As quarterback Jordan Love enters his third season in Green Bay, the Packers’ window to make a decision on their former first-round draft pick is shrinking. Aaron Rodgers is coming off back-to-back MVP seasons, but rumors persist he’s beginning to contemplate his exit.
In a league where quarterback performance often dictates a team’s success, the Packers truly can’t afford to bungle their transition out of the Rodgers era.
An All-Important Summer
When the Packers announced Rodgers would not play in the preseason, and Love would be the starter for those games, it became apparent this summer was going to be a major test for the young QB.
“This is a consequential summer for Jordan Love,” said Mike Tannenbaum, former NFL executive and co-founder of The 33rd Team. “The Packers need to know what they have with him. Is he a potential successor to Aaron Rodgers? I would give him as many competitive snaps as possible, including joint practices and preseason games.”
In a 28-21 loss to San Francisco in Week 1 of the preseason, Love played the entire first half and completed 13-of-24 passes for 176 yards, with two touchdowns and three interceptions. He also rushed four times for 24 yards.
Assuming Love takes advantage of his opportunities and shows real promise, that still leaves the question of how to handle things in the short term. Longtime NFL coordinator Marty Mornhinweg thinks the Packers need to keep funneling resources into Love’s development.
“If the Green Bay Packers organization believes Jordan Love has a reasonable chance to be the next Brett Favre or Aaron Rodgers, then it is worth all the resources,” Mornhinweg said. “The QB position is the most important position in all of sports.”
Maintaining Love’s Development
Should the Packers choose to commit to Love as their next QB, they’ll need to find a way to ensure his continued development despite a lack of first-team reps.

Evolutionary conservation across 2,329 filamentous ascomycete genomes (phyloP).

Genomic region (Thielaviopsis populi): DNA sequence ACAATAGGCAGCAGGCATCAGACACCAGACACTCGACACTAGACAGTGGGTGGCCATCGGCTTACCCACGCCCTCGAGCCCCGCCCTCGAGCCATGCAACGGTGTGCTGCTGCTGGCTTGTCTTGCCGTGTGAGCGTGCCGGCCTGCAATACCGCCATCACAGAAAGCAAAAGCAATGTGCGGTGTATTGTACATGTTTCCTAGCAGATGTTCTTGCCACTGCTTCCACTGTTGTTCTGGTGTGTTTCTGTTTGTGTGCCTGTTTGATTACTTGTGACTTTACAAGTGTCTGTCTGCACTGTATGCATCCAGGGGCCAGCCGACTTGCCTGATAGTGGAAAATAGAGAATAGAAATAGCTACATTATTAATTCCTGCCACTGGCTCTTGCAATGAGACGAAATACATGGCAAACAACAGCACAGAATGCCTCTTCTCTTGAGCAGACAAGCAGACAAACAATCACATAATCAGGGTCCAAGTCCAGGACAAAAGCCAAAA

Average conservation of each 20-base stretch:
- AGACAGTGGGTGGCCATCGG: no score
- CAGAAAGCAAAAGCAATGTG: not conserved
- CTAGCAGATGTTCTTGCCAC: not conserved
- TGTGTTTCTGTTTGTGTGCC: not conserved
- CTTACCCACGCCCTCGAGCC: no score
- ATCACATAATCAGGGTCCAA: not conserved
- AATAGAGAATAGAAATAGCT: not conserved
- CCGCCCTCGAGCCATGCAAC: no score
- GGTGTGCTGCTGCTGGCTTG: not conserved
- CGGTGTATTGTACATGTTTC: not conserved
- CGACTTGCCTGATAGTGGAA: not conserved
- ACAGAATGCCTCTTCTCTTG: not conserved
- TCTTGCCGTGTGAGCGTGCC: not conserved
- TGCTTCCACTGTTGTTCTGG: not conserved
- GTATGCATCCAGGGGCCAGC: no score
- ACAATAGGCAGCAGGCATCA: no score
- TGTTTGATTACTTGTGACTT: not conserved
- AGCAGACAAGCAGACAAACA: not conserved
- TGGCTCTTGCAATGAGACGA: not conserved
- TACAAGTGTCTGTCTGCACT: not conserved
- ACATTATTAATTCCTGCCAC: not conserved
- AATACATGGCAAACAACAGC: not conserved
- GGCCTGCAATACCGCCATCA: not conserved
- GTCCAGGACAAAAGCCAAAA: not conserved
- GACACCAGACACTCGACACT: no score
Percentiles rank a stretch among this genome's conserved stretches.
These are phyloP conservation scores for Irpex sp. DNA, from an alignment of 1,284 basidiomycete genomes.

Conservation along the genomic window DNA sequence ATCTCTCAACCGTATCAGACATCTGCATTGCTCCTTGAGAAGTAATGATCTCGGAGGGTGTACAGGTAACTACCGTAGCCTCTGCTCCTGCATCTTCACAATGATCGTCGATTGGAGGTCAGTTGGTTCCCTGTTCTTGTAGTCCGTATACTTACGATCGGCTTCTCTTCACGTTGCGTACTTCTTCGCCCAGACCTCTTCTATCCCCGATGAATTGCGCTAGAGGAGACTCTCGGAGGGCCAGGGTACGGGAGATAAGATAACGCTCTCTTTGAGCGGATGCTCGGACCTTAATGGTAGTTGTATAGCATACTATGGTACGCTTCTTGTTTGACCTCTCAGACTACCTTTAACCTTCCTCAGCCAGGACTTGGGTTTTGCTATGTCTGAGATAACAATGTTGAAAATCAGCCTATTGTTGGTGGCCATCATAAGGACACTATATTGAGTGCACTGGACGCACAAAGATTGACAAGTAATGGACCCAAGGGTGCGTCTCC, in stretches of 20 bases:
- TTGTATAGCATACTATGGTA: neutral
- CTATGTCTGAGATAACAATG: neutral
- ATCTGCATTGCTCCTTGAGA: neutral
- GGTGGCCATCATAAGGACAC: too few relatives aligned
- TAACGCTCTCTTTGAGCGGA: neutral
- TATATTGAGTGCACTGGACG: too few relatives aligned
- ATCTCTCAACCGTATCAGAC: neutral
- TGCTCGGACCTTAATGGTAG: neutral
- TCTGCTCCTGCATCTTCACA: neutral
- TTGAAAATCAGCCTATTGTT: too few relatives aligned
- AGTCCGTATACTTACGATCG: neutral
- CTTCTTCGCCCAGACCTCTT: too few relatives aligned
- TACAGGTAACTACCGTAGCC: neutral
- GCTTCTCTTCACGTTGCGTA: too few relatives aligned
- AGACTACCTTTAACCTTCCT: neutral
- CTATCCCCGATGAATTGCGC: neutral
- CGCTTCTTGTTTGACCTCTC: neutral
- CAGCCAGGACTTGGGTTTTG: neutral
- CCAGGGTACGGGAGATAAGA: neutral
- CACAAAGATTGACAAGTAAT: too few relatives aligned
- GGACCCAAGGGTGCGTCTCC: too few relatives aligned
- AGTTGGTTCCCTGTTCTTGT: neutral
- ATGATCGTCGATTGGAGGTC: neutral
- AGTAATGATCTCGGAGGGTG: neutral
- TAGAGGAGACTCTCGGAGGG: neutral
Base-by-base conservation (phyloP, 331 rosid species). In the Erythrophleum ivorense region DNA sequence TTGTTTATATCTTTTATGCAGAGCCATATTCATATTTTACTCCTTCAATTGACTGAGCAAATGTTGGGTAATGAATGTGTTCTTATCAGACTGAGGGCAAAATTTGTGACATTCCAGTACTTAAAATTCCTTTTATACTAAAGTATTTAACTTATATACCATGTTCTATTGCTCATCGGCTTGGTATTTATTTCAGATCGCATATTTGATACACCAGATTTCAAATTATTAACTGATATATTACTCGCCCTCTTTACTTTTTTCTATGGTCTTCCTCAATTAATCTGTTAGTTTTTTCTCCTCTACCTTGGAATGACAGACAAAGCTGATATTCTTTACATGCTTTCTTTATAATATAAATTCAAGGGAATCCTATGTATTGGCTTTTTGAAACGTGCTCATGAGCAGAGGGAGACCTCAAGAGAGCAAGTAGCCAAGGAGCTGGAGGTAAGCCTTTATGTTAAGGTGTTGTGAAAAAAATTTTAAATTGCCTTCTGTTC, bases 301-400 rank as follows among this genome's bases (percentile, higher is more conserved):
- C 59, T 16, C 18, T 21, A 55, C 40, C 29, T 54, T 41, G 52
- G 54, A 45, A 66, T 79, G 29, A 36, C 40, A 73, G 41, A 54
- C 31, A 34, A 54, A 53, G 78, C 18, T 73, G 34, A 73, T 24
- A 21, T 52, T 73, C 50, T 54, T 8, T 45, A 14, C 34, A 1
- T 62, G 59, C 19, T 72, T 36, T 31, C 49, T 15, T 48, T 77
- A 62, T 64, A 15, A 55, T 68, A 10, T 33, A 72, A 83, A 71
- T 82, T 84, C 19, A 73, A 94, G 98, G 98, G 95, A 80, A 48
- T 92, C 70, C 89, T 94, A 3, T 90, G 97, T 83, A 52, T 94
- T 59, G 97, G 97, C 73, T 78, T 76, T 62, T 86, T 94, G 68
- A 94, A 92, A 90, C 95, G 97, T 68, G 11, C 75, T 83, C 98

“As Aaron Rodgers said in the past — R-E-L-A-X,” said former NFL coach Dave Wannstedt. “The futures of Rodgers and Love are not a concern with three weeks until the regular season. It’s all about now.”
“I would treat him the same as any other backup on the field,” said Joe Banner, former NFL axecutive and co-founder of The 33rd Team. “I am allocating extra one-on-one time with a coach to master the mental part. In time, he will either prove to be better than he has looked or take a big step forward.”
Of course, it won’t be entirely the front office’s responsibility to bring along the young quarterback. The coaching staff will need to do its part as well.
“I think it’s important for this year that they keep developing him,” said Mike Zimmer, former Vikings head coach. “The year Rodgers got hurt we were able to shut them out when we played them because the backup wasn’t ready. Obviously, Aaron is a great, great player and maybe the best I ever coached against.”
Zimmer also points to the value Love could potentially end up providing outside the QB position.
“Love will have value to teams across the league and the Packers will have the opportunity, in the future, to trade for a player that can help them,” Zimmer said. “It’s a good situation to have.”
Jamie Arnowich contributed to this report.